Editing The form and content of the commentaries will be consistent across the entries. We will be working on larger organizational structure as well as copy editing (mechanics, punctuation).

Production This stage in the process will likely spill over into part two of the course. There are a number of things to do. We will need:

  •  make sure that all the commentaries are consistent. Mark will produce a Google folder for all the commentaries and invite the managing editors to have editing privileges
  •  go over the existing entries in the book and make any necessary corrections or additions. This will be an interesting and educational editorial process that will involve working with Mark.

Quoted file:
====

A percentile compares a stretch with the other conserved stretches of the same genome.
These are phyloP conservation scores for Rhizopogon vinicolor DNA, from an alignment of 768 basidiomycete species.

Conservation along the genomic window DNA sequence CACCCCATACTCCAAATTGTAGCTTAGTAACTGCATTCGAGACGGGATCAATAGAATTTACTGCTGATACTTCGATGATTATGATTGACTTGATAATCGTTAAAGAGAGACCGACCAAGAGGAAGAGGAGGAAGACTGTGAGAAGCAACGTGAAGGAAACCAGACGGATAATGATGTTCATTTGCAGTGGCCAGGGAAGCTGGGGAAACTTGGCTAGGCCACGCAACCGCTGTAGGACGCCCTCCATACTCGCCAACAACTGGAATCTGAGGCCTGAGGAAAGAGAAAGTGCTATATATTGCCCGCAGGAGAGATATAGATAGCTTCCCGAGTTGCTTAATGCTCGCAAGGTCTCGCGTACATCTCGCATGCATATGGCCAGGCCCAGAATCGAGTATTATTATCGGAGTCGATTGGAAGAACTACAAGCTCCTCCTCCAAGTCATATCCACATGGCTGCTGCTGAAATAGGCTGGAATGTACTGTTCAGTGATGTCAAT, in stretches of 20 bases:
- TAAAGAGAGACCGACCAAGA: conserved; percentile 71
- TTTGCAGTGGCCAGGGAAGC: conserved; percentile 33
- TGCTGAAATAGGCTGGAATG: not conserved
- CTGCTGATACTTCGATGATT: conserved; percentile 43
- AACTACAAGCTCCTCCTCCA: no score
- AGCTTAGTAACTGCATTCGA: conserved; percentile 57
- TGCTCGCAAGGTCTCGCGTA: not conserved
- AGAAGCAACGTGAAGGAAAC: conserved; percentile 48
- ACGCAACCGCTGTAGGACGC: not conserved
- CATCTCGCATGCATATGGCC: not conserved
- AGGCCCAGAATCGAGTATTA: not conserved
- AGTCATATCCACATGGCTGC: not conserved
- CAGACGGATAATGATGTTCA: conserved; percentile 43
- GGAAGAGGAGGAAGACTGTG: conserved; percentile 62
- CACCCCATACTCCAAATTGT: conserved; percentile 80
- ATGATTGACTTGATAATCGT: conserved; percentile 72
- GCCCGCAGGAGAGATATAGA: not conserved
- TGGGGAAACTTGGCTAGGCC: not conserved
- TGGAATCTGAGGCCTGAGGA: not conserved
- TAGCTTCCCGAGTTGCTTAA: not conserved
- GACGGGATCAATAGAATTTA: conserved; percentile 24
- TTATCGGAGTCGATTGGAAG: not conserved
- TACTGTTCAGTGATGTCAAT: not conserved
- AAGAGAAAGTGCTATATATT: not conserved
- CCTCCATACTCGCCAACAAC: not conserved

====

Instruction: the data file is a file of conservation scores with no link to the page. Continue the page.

• create an audio file for each poem of consistent and usable quality. Each sound file will be an embedded media file that will look like this:

This file was produced with the application Quick Time Player on a MAC. There are other ways to produce files that we can use, .mp3, .m4a, .ogg, or .wav files. Word Press has a Tutorial on Audio

Another method is to use the Voice Memo on an Iphone. Utlilities > Voice Memo > upload M4a file

  • a contributors bio and thumbnail image of the contributors (or an avatar if the contributor wishes). We will be shooting for a page like the People Page on the Democracy + Culture site I built with students in another course